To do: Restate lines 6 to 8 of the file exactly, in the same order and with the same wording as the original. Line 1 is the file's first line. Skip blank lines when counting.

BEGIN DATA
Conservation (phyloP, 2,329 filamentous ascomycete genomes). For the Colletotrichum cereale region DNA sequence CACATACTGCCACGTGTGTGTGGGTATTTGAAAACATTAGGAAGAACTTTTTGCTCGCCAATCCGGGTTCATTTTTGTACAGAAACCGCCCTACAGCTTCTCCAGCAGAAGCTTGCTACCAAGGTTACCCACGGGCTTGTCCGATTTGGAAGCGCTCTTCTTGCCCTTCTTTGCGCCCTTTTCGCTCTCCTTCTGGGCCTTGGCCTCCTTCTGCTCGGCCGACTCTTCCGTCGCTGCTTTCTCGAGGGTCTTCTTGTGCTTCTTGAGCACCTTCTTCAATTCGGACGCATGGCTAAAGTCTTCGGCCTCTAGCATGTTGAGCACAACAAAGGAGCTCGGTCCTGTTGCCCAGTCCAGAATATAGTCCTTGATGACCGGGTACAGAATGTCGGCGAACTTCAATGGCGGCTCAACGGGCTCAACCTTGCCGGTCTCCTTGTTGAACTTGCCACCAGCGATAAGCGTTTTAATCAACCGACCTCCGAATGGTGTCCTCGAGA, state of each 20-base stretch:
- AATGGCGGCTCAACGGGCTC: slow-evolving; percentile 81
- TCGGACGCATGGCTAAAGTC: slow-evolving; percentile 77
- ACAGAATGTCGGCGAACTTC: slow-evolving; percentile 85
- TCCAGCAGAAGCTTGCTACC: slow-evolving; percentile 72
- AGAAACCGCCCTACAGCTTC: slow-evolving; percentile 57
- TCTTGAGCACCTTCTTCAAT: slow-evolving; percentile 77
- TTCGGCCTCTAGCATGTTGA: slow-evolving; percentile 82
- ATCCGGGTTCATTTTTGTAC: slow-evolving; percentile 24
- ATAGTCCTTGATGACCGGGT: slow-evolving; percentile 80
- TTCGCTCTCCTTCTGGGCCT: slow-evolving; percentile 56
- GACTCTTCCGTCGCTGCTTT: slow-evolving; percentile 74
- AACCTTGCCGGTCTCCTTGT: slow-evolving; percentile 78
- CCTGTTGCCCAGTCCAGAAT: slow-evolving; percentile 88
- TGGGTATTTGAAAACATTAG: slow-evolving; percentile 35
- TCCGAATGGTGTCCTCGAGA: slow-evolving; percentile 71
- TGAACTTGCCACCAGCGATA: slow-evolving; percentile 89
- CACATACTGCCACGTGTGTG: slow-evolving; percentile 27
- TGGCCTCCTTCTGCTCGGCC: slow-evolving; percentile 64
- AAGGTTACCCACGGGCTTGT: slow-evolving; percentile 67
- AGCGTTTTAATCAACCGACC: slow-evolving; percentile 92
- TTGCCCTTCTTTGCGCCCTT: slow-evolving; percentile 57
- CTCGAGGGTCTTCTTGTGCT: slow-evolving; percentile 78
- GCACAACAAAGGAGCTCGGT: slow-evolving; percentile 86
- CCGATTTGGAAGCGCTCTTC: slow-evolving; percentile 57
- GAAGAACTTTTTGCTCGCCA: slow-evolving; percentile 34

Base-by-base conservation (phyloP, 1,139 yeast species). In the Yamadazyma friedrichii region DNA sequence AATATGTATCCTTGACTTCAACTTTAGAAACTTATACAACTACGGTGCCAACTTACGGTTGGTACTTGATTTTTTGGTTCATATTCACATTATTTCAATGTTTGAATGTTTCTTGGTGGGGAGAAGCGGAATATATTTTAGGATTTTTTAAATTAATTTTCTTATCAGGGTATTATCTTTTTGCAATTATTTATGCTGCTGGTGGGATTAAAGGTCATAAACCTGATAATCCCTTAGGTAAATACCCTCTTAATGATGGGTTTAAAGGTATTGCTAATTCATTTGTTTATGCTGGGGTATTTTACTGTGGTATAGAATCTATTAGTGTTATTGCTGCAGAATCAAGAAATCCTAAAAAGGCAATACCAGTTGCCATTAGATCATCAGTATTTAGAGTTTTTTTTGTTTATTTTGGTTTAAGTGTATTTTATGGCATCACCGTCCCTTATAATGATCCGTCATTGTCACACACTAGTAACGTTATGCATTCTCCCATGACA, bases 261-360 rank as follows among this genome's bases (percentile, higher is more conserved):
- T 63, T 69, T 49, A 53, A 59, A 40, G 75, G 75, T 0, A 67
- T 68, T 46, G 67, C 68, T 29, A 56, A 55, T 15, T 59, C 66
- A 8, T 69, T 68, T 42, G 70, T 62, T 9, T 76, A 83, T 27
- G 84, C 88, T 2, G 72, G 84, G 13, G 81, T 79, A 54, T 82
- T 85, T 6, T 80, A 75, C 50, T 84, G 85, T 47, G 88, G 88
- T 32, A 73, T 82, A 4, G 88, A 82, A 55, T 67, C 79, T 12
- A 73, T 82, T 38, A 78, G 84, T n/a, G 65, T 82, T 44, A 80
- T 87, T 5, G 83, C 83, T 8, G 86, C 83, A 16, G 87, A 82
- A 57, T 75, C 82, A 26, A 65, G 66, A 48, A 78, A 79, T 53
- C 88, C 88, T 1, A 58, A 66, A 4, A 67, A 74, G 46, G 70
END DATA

- AGAAACCGCCCTACAGCTTC: slow-evolving; percentile 57
- TCTTGAGCACCTTCTTCAAT: slow-evolving; percentile 77
- TTCGGCCTCTAGCATGTTGA: slow-evolving; percentile 82